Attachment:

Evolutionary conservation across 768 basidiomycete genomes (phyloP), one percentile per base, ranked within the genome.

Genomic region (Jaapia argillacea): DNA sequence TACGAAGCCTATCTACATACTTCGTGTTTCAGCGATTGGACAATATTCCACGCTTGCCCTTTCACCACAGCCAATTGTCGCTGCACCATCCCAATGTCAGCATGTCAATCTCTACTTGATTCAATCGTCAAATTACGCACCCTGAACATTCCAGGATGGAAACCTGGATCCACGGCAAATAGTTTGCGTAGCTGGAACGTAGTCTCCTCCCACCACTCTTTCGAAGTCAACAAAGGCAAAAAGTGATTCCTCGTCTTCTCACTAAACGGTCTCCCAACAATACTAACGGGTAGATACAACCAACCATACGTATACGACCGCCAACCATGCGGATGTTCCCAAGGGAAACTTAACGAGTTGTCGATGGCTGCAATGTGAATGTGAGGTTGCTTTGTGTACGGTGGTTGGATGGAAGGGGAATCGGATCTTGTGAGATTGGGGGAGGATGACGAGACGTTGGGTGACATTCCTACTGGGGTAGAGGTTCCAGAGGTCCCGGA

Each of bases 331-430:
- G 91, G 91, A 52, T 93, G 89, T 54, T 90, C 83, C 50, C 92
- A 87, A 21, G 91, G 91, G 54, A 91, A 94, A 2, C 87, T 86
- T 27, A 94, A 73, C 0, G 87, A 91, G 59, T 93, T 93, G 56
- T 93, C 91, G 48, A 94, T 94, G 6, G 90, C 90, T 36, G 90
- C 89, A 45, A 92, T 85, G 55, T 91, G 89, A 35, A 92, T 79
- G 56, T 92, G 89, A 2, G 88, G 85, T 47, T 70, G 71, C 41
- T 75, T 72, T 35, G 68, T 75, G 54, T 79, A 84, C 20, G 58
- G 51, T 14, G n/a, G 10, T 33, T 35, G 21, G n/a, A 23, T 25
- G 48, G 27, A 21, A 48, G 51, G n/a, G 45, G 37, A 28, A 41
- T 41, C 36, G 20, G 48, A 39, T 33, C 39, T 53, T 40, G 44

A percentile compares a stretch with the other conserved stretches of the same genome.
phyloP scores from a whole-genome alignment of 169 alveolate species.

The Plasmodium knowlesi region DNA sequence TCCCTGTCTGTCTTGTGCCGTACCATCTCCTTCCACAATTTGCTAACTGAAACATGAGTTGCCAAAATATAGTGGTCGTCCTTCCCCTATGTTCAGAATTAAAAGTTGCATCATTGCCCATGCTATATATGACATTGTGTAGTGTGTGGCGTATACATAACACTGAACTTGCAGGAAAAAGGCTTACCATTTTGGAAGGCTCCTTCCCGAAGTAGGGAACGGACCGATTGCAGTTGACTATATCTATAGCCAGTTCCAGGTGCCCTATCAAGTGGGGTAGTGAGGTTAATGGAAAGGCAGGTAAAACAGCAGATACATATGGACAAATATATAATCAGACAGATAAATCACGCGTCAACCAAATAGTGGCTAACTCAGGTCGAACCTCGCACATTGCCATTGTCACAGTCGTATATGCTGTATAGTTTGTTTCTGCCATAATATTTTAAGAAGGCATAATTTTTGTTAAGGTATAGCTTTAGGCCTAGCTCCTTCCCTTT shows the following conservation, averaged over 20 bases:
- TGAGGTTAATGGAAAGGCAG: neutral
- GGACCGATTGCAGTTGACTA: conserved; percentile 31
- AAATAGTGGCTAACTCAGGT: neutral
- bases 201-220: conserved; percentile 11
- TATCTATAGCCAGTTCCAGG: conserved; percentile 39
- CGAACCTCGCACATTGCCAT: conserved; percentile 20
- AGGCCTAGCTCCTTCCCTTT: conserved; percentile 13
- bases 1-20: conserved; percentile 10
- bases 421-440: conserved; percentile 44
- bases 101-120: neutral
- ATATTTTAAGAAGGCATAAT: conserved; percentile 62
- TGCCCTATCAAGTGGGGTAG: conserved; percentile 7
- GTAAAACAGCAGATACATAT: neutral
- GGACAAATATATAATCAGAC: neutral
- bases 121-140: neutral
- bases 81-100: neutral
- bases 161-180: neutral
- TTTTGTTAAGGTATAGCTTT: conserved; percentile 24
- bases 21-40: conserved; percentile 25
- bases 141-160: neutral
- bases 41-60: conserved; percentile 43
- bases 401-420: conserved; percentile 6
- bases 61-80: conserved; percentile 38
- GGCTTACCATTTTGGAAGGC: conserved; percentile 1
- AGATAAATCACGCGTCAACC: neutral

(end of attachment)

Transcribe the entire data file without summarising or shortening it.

Evolutionary conservation across 768 basidiomycete genomes (phyloP), one percentile per base, ranked within the genome.

Genomic region (Jaapia argillacea): DNA sequence TACGAAGCCTATCTACATACTTCGTGTTTCAGCGATTGGACAATATTCCACGCTTGCCCTTTCACCACAGCCAATTGTCGCTGCACCATCCCAATGTCAGCATGTCAATCTCTACTTGATTCAATCGTCAAATTACGCACCCTGAACATTCCAGGATGGAAACCTGGATCCACGGCAAATAGTTTGCGTAGCTGGAACGTAGTCTCCTCCCACCACTCTTTCGAAGTCAACAAAGGCAAAAAGTGATTCCTCGTCTTCTCACTAAACGGTCTCCCAACAATACTAACGGGTAGATACAACCAACCATACGTATACGACCGCCAACCATGCGGATGTTCCCAAGGGAAACTTAACGAGTTGTCGATGGCTGCAATGTGAATGTGAGGTTGCTTTGTGTACGGTGGTTGGATGGAAGGGGAATCGGATCTTGTGAGATTGGGGGAGGATGACGAGACGTTGGGTGACATTCCTACTGGGGTAGAGGTTCCAGAGGTCCCGGA

Each of bases 331-430:
- G 91, G 91, A 52, T 93, G 89, T 54, T 90, C 83, C 50, C 92
- A 87, A 21, G 91, G 91, G 54, A 91, A 94, A 2, C 87, T 86
- T 27, A 94, A 73, C 0, G 87, A 91, G 59, T 93, T 93, G 56
- T 93, C 91, G 48, A 94, T 94, G 6, G 90, C 90, T 36, G 90
- C 89, A 45, A 92, T 85, G 55, T 91, G 89, A 35, A 92, T 79
- G 56, T 92, G 89, A 2, G 88, G 85, T 47, T 70, G 71, C 41
- T 75, T 72, T 35, G 68, T 75, G 54, T 79, A 84, C 20, G 58
- G 51, T 14, G n/a, G 10, T 33, T 35, G 21, G n/a, A 23, T 25
- G 48, G 27, A 21, A 48, G 51, G n/a, G 45, G 37, A 28, A 41
- T 41, C 36, G 20, G 48, A 39, T 33, C 39, T 53, T 40, G 44

A percentile compares a stretch with the other conserved stretches of the same genome.
phyloP scores from a whole-genome alignment of 169 alveolate species.

The Plasmodium knowlesi region DNA sequence TCCCTGTCTGTCTTGTGCCGTACCATCTCCTTCCACAATTTGCTAACTGAAACATGAGTTGCCAAAATATAGTGGTCGTCCTTCCCCTATGTTCAGAATTAAAAGTTGCATCATTGCCCATGCTATATATGACATTGTGTAGTGTGTGGCGTATACATAACACTGAACTTGCAGGAAAAAGGCTTACCATTTTGGAAGGCTCCTTCCCGAAGTAGGGAACGGACCGATTGCAGTTGACTATATCTATAGCCAGTTCCAGGTGCCCTATCAAGTGGGGTAGTGAGGTTAATGGAAAGGCAGGTAAAACAGCAGATACATATGGACAAATATATAATCAGACAGATAAATCACGCGTCAACCAAATAGTGGCTAACTCAGGTCGAACCTCGCACATTGCCATTGTCACAGTCGTATATGCTGTATAGTTTGTTTCTGCCATAATATTTTAAGAAGGCATAATTTTTGTTAAGGTATAGCTTTAGGCCTAGCTCCTTCCCTTT shows the following conservation, averaged over 20 bases:
- TGAGGTTAATGGAAAGGCAG: neutral
- GGACCGATTGCAGTTGACTA: conserved; percentile 31
- AAATAGTGGCTAACTCAGGT: neutral
- bases 201-220: conserved; percentile 11
- TATCTATAGCCAGTTCCAGG: conserved; percentile 39
- CGAACCTCGCACATTGCCAT: conserved; percentile 20
- AGGCCTAGCTCCTTCCCTTT: conserved; percentile 13
- bases 1-20: conserved; percentile 10
- bases 421-440: conserved; percentile 44
- bases 101-120: neutral
- ATATTTTAAGAAGGCATAAT: conserved; percentile 62
- TGCCCTATCAAGTGGGGTAG: conserved; percentile 7
- GTAAAACAGCAGATACATAT: neutral
- GGACAAATATATAATCAGAC: neutral
- bases 121-140: neutral
- bases 81-100: neutral
- bases 161-180: neutral
- TTTTGTTAAGGTATAGCTTT: conserved; percentile 24
- bases 21-40: conserved; percentile 25
- bases 141-160: neutral
- bases 41-60: conserved; percentile 43
- bases 401-420: conserved; percentile 6
- bases 61-80: conserved; percentile 38
- GGCTTACCATTTTGGAAGGC: conserved; percentile 1
- AGATAAATCACGCGTCAACC: neutral